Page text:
Interestingly, no statistically significant differences were found between these two
groups of subjects. This finding may be explained by the fact that both settings serve
mainly individuals of a lower socioeconomic status, who are more at risk for obesity
and may for that reason be more receptive. In addition, individuals of a lower
socioeconomic status may be less easily offended than individuals of a higher
socioeconomic status.

One limitation of the study is the setting in which it was conducted. The subjects
participating were enrolled as patients in either a university setting (California) or a
comprehensive community health clinic (Texas), and as such, may be more tolerant
of longer appointments and public health related interventions. In addition, these
settings serve mostly individuals of a lower socioeconomic status. Therefore, the
results may not be generalizable to other settings, such as private practice dental
offices.


CONCLUSION

Because 43% of the parents surveyed were unaware of their child’s weight status,
the Wellness Report Card (WRC) could make a difference in addressing childhood
obesity. According to survey responses received, the WRC is acceptable to parents,
with 96.8% of parents either agreeing or strongly agreeing that it is a helpful tool to
receive at their child’s dental visit.













REFERENCES

i. Ogden CL, Carroll MD, Curtin LR, Lamb MM, Flegal KM: Prevalence of high body
mass index in US children and adolescents, 2007-2008. JAMA 303: 242-249, 2010.
ii. Lobstein T, Baur L, Uauy R: Obesity in children and young people: a crisis in public
health. Obesity Reviews, 5: 4-85, 2004.
iii. Serdula MK, Ivery D, Coates RJ, Freedman DS, Williamson DF, Byers T: Do obese
children become obese adults? A review of literature. Preventive Medicine. 22: 167-177,
1993.
iv. Clinical guidelines on the identification, evaluation, and treatment of overweight and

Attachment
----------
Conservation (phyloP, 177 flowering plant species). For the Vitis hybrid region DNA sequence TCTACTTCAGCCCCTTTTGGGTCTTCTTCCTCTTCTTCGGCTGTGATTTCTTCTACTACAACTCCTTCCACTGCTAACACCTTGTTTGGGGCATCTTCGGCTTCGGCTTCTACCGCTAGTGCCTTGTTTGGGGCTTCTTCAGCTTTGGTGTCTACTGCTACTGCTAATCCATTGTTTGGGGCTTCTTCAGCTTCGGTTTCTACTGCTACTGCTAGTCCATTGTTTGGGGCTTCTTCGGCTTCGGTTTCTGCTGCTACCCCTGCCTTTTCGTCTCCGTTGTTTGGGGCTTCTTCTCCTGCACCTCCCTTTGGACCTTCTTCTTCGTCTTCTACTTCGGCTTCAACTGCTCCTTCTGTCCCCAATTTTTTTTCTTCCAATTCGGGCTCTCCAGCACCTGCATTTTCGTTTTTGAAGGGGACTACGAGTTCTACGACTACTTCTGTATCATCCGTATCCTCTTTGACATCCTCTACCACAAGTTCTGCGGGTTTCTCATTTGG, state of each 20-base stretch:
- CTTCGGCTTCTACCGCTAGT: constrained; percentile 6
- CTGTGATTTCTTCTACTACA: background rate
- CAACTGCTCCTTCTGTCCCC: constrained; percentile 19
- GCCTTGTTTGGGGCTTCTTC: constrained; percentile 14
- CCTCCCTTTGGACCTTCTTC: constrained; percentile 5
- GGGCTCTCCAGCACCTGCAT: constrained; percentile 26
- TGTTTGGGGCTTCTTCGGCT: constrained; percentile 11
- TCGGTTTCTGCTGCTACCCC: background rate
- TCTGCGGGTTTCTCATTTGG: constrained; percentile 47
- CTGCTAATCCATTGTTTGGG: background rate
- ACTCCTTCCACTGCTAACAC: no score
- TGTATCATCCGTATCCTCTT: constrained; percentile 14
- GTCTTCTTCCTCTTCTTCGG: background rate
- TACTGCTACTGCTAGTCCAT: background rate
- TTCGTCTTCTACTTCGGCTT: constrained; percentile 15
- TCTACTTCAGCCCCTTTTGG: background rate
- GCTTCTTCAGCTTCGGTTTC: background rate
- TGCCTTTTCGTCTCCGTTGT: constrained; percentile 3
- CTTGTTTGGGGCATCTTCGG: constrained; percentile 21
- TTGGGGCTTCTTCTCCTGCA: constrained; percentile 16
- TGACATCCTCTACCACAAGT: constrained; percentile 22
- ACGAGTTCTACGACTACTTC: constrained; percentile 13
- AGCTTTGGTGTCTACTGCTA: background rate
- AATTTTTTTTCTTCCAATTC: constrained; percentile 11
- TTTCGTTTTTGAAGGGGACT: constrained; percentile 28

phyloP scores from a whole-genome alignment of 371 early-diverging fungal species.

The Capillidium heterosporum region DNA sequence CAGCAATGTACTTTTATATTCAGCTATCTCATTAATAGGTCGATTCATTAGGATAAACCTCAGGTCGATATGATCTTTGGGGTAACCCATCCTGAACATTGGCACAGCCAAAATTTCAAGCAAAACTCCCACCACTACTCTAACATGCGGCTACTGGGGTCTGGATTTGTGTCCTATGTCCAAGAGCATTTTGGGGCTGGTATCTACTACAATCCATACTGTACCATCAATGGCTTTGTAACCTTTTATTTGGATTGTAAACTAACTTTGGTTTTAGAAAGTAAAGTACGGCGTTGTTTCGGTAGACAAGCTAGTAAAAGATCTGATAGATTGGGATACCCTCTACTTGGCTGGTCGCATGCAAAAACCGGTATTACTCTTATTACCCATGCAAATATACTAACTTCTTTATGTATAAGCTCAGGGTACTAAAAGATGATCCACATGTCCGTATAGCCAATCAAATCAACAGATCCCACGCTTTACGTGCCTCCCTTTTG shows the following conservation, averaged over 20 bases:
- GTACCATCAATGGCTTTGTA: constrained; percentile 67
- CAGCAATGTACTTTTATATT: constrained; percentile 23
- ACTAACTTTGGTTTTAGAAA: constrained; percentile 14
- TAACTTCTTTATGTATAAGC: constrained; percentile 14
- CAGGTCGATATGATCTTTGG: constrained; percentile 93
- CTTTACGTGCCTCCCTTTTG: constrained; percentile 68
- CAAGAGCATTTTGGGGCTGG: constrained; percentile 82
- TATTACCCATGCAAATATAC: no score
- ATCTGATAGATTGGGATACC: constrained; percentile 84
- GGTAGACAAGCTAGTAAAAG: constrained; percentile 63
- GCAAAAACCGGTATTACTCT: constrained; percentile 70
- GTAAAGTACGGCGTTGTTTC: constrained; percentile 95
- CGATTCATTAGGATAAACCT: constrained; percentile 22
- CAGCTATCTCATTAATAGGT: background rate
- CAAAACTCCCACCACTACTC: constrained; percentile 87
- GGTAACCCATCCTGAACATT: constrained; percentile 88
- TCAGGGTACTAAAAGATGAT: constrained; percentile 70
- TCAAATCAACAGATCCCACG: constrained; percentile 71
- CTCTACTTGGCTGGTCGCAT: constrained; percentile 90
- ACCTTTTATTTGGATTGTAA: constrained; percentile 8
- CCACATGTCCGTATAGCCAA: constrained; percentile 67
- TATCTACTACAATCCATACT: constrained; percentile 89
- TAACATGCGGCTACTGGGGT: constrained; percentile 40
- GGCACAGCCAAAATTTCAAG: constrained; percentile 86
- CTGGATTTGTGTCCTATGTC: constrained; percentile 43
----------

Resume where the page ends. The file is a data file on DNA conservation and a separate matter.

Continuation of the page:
obesity in adults – the evidence report. National Institutes of Health. Obes Res. 2:51S-
209S, 1998.
v. Flegal KM, Graubard BI, Williamson DF, Gail MH. Excess deaths associated with
underweight, overweight, and obesity. JAMA. 293: 1861-1867, 2005.
vi. Wang G, Dietz WH: Economic burden of obesity in youths aged 6 to 17 years: 1979-
1999. Pediatrics 109: E81-1, 2002.
vii. Finkelstein EA, Trogdon JG, Cohen JW, Dietz W. Annual medical spending
attributable to obesity: payer- and service-specific estimates. Health Affairs. 28: w822-
831, 2009.
viii. US Department of Health and Human Services. The Surgeon General’s Vision for a
Healthy and Fit Nation. Rockville, MD: US Department of Health and Human Services,
Office of the Surgeon General, January 2010.

ix. Bimstein E, Katz J: Obesity in children: a challenge that pediatric dentistry should not
ignore – review of the literature. J Clinical Pediatric Dentistry 34: 103-106, 2009.
x. Vann WF, Jr., Bouwens TJ, Braithwaite AS, Lee JY. The childhood obesity epidemic:
a role for pediatric dentists? Pediatric Dentistry. 27: 271-276, 2005.
xi. Tseng R, Vann WF, Jr., Perrin EM. Addressing childhood overweight and obesity in
the dental office: rationale and practical guidelines. Pediatric Dentistry 32: 417-423, 2010.
xii. Selden TM. Compliance with well-child visit recommendations: evidence from the
medical expenditure panel survey, 2000-2002. Pediatrics. 118: 1766-1778, 2006.
xiii. Brown E, Jr. Children’s Dental Visits and Expenses, US, 2003. Statistical Brief #117.
Agency for Healthcare Research and Quality. Rockville, MD: March 2006.

xiv. Hilgers KK, Akridge M, Scheetz JP, Kinane DE. “Childhood obesity and dental
development.” Pediatric Dentistry 28: 18-22, 2006.
xv. Baker S, Yagiela JA. Obesity: a complicating factor for sedation in children. Pediatric
Dentistry. 28: 487-493, 2006.
xvi. Krebs NF, Himes JH, Jacobson D, Nicklas TA, Guilday P, Styne D. Assessment of
child and adolescent overweight and obesity. Pediatrics. 120: S193-S228, 2007.
xvii. Centers for Disease Control and Prevention. BMI percentile calculator for child and
teen: English version. Available at: http://apps.nccd.cdc.gov/dnpabmi/Calculator.aspx.
Accessed January 1, 2011.
xviii. Centers for Disease Control and Prevention. Child and Teen – About BMI.
Available at:
http://www.cdc.gov/healthyweight/assessing/bmi/childrens_bmi/about_childrens_bmi.ht
ml. Accessed January 1, 2011.
xix. Ogden CL, Flegal KM. Changes in terminology for childhood overweight and
obesity. National Health Stat Report. 25: 1-5, 2010.
xx. Tavares M, Chomitz V. A healthy weight intervention for children in a dental setting:
a pilot study. JADA. 140: 313-316, 2009.
xxi. Hackie M, Bowles CL. Maternal perception of their overweight children. Public
Health Nursing. 24(6): 538-546, 2007.


xxii. Braithwaite AS, Vann WF Jr., Switzer Br, Boyd KL, Lee JY. Nutritional counseling
practices: how do North Carolina dentists weight in? Pediatric Dentistry. 30: 488-495,
2008.
xxii
Curran AE, Caplan DJ, Lee JY, Paynter L, Cizlice Z, Champagne C, Ammerman AS,
Agans R. Dentists’ attitudes about their role in addressing obesity in patients: A
national survey. JADA. 141(11): 1307-1316, 2010.








WELLNESS REPORT CARD

Plaque Level: Low Medium High
The Plaque Level tells us how clean the teeth are today. Plaque is a sticky film of
made up of bacteria that causes gingivitis (inflammation of the gums) and tooth
decay.